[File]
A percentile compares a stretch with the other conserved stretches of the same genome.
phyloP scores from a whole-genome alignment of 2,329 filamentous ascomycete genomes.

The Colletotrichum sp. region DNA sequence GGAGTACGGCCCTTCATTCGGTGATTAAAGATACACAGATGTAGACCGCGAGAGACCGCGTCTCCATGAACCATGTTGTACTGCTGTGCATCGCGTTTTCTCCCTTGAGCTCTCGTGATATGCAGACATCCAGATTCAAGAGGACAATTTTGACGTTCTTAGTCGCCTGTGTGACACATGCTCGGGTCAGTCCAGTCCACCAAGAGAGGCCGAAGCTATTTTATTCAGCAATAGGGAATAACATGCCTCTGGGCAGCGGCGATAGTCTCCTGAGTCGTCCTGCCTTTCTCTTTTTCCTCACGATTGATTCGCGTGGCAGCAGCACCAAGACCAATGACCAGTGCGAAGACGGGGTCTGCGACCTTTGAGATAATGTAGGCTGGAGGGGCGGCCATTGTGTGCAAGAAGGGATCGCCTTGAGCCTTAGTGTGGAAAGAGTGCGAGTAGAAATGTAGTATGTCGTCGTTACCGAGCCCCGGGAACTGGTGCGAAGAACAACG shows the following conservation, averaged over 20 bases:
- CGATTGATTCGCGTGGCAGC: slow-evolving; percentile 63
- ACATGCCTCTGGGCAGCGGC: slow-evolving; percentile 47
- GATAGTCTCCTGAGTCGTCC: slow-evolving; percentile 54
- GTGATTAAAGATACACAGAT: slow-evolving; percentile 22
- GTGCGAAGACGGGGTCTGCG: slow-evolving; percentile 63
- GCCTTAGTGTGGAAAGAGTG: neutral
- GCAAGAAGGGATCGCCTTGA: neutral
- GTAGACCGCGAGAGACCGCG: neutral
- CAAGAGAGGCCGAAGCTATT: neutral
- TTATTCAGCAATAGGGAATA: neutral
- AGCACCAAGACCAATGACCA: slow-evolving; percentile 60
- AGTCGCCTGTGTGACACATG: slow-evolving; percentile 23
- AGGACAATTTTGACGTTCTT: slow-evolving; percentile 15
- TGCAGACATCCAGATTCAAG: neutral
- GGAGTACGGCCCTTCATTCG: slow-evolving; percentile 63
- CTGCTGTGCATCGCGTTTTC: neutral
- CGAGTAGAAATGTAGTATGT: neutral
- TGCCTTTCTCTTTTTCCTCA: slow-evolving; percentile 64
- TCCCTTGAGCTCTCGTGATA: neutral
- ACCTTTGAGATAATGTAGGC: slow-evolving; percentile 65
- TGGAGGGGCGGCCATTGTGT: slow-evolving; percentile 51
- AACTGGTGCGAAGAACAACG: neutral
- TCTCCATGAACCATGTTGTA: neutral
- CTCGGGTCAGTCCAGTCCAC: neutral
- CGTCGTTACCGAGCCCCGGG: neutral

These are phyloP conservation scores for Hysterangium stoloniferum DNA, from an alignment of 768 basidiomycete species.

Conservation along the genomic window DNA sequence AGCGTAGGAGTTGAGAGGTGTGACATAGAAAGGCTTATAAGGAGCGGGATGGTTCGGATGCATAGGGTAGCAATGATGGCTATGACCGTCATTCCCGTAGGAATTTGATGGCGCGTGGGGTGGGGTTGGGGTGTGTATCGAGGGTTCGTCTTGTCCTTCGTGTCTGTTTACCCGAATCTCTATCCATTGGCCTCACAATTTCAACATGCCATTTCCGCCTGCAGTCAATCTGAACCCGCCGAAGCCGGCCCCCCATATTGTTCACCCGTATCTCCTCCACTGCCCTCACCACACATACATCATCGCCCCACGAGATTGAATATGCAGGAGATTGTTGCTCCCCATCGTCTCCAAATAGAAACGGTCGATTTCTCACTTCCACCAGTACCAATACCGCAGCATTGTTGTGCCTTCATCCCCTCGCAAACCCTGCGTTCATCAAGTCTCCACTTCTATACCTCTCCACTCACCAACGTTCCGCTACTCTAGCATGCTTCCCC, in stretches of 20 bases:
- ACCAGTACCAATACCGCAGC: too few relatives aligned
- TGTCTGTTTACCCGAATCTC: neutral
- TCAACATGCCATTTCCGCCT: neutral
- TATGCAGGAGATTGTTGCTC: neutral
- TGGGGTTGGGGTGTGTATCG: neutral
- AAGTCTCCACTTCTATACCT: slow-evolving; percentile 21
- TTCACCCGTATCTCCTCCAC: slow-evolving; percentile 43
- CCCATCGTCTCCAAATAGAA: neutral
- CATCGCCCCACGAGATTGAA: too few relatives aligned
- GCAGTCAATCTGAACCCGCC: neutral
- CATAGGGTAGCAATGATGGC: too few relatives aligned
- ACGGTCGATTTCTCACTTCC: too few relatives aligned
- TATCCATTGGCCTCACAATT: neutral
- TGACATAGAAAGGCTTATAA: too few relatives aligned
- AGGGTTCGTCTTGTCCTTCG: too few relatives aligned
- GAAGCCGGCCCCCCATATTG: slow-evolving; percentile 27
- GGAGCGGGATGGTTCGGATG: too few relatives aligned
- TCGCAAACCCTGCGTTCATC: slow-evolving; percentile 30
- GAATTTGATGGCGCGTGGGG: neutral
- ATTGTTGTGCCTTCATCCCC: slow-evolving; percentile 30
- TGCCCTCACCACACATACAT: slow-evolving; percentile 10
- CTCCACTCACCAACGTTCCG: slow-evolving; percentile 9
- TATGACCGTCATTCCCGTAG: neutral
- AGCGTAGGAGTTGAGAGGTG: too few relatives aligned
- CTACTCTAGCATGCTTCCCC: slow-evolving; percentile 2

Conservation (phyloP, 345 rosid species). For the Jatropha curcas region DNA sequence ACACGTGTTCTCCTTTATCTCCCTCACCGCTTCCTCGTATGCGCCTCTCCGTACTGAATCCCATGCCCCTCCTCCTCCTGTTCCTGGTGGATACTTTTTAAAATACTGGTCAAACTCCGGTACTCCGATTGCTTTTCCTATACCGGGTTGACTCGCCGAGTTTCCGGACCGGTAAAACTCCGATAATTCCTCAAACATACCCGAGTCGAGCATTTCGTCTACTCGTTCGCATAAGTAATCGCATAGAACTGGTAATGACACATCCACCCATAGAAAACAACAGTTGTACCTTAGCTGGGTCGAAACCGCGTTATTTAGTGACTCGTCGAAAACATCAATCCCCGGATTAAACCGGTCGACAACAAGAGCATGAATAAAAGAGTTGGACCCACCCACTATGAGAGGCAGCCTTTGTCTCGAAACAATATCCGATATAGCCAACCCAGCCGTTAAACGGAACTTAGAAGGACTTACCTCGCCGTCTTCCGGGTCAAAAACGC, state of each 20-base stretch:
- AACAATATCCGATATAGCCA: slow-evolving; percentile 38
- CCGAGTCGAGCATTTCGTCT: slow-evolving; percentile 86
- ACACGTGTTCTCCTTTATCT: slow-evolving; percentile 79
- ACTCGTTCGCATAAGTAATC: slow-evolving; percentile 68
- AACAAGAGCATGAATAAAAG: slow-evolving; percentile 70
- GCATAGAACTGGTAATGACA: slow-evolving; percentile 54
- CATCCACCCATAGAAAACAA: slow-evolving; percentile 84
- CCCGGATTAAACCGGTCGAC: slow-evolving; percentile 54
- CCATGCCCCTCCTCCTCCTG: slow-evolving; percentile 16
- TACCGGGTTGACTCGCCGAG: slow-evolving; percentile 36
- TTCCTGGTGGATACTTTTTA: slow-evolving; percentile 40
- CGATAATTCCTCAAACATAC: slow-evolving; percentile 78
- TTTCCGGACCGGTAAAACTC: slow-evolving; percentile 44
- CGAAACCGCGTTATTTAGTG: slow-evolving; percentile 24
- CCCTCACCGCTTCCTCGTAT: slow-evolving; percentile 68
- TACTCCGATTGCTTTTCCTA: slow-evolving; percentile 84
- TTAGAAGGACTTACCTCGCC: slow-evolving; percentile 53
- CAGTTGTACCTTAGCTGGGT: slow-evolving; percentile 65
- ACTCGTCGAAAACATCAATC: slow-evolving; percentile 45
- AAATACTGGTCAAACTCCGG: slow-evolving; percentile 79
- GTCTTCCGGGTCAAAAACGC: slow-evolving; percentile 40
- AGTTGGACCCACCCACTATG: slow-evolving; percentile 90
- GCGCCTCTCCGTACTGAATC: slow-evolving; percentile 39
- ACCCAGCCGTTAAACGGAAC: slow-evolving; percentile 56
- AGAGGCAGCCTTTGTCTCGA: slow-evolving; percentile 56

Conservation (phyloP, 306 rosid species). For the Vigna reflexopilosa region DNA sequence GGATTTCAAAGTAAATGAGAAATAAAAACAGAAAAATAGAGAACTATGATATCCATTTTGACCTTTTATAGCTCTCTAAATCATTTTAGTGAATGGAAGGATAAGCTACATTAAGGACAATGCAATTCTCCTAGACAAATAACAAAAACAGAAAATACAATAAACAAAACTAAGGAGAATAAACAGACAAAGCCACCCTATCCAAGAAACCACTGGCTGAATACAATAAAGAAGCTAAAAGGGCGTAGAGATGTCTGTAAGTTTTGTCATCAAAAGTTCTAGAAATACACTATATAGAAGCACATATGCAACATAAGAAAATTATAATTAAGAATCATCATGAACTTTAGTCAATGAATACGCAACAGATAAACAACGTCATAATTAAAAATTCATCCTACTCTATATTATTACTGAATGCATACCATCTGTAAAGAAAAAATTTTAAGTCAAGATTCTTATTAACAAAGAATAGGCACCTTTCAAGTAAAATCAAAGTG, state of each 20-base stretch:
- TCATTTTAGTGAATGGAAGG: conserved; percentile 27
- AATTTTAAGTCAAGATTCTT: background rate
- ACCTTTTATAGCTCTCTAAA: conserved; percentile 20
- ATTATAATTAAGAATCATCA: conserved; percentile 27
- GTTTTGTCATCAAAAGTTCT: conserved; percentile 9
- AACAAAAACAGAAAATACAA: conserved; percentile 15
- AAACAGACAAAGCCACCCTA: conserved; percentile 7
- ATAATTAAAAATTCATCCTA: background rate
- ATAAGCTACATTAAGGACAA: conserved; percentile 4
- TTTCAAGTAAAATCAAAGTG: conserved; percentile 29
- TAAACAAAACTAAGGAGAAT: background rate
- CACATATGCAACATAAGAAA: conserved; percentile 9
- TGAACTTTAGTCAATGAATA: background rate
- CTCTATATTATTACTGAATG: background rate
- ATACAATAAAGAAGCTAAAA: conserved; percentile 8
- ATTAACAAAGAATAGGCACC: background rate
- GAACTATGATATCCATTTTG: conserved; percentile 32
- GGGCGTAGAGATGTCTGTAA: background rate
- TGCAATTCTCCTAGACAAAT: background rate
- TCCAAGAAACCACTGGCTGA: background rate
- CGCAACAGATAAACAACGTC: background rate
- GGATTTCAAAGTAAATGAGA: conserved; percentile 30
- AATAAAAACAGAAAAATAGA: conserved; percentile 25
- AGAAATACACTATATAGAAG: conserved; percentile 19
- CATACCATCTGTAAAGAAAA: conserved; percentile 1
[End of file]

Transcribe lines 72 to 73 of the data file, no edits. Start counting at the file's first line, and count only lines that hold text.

- TACTCCGATTGCTTTTCCTA: slow-evolving; percentile 84
- TTAGAAGGACTTACCTCGCC: slow-evolving; percentile 53